Jelena Dokic on tennis, child abuse, trolls and beating an eating disorder
Jelena Dokic releases her second book Fearless ahead of a busy summer. Photo: Penguin Random House
On the eve of the 2023 Australian Open, Jelena Dokic, former world No. 4 tennis champion and current member of the Nine Network’s tennis commentary team, copped abuse from social media trolls.
Dokic had already shared so much in her 2017 memoir published four years after she retired from tennis. Unbreakable revealed how she overcame adversity, poverty and violence to rise to the top of the tennis world.
Her revelations about her father Damir’s shocking abuse stunned the world.
As she called out the cruel, abusive trolling in January this year, describing them as “a new low” while she slammed people for body-shaming her, a second book was already in the works.
Dokic launched Fearless this week.
In a passionate, candid and open interview with The New Daily, Dokic, 40, says she was “literally” only existing up until her first book, suffering in silence as a child and as a teenager on the verge of an international tennis career at the hands of a cruel father.
“I only started living when Unbreakable came out,” she says, hours before preparing to cover Alex de Minaur and Thanasi Kokkinakis in a Davis Cup finals group stage against the British in Manchester.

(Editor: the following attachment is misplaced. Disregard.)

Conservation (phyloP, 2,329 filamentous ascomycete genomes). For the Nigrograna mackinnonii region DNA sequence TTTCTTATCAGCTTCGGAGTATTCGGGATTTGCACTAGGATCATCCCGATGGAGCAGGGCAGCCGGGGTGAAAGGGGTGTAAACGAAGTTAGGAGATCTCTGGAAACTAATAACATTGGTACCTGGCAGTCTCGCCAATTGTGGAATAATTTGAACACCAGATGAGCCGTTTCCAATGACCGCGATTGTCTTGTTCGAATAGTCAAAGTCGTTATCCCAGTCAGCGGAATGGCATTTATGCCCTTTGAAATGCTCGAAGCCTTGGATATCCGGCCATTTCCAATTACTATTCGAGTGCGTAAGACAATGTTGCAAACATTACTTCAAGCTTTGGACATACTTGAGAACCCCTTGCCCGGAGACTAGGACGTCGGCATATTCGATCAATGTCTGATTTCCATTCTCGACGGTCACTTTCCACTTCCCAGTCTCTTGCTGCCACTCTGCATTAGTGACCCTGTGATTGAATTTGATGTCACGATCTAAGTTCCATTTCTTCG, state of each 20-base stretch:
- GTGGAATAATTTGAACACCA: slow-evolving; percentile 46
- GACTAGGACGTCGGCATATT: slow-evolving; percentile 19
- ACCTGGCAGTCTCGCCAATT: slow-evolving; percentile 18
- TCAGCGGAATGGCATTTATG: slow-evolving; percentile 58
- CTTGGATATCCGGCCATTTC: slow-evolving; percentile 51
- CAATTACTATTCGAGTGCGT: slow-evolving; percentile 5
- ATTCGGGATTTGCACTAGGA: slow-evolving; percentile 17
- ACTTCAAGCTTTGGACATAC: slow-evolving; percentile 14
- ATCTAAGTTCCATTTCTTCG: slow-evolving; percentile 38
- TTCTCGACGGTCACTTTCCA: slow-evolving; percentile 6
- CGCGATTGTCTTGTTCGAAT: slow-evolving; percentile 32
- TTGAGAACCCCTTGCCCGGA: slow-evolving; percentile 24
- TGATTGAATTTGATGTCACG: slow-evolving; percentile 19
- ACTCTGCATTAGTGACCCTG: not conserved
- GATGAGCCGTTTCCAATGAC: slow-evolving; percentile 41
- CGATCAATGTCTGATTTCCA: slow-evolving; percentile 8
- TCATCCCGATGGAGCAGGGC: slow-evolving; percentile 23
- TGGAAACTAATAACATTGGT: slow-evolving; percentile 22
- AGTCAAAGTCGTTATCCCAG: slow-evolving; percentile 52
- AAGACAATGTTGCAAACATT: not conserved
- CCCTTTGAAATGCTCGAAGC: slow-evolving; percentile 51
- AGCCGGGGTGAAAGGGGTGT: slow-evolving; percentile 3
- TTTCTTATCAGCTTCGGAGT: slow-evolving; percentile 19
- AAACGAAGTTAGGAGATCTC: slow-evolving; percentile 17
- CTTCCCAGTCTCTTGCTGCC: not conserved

“That was because sharing my story openly, and releasing all that weight I was carrying on my shoulders for so long … I’ve seen the power of what speaking up and sharing our stories does and it’s the beginning of healing.
‘A book of strength and hope’
“That was when the motivation for Fearless [arrived] because so much has happened … there’s the good and bad which you can see in this book.
“There are things I have gone through since [including the breakdown of her 19-year relationship] … it has changed me as a person … this is about normalising that conversation.
“Ultimately I want Fearless to be a book of strength and hope … I do also go a lot deeper into mental health and eating disorders, body shaming and trolling as well.
“Things that we unfortunately face today. Social media is such a big part of our lives – and even kids’ lives early on – and [it’s] my fight against trolling, body shaming and body image as well.
“I am at a stage where I was a victim, a survivor. Now, I really am in a place where I can help others and do all this good work to be able to change lives.”
In the prologue to Fearless, Dokic quotes her father’s words about how he would kill her if she spoke about what had happened to her behind closed doors.
“These were the words repeated to me almost daily by my father. For decades I lived under his rules, even after I had escaped his physical and verbal abuse.
“And his No.1 rule was to be, and to stay, silent.
“I feared I would lose my life if I spoke out.”
Ways of coping
One way of coping was through binge eating, but she didn’t know she “was in the midst of a massive eating disorder”.
“Bingeing, going from eating 10 meals a day to starving myself completely for two days … this cycle went on for almost 15 years.
“You just don’t understand it. You don’t have the tools to deal with it. You don’t have the knowledge and education because it’s not talked about.”
Jelena Dokic at Wimbledon in London in 2000. Photo: Getty
In recent years, standing up to body shaming, online abuse and facing her mental-health demons head-on has helped Dokic find stability.
Enough to call out the hideous online posts from presumably anonymous accounts who referenced revelations in Unbearable about her father and her appearance.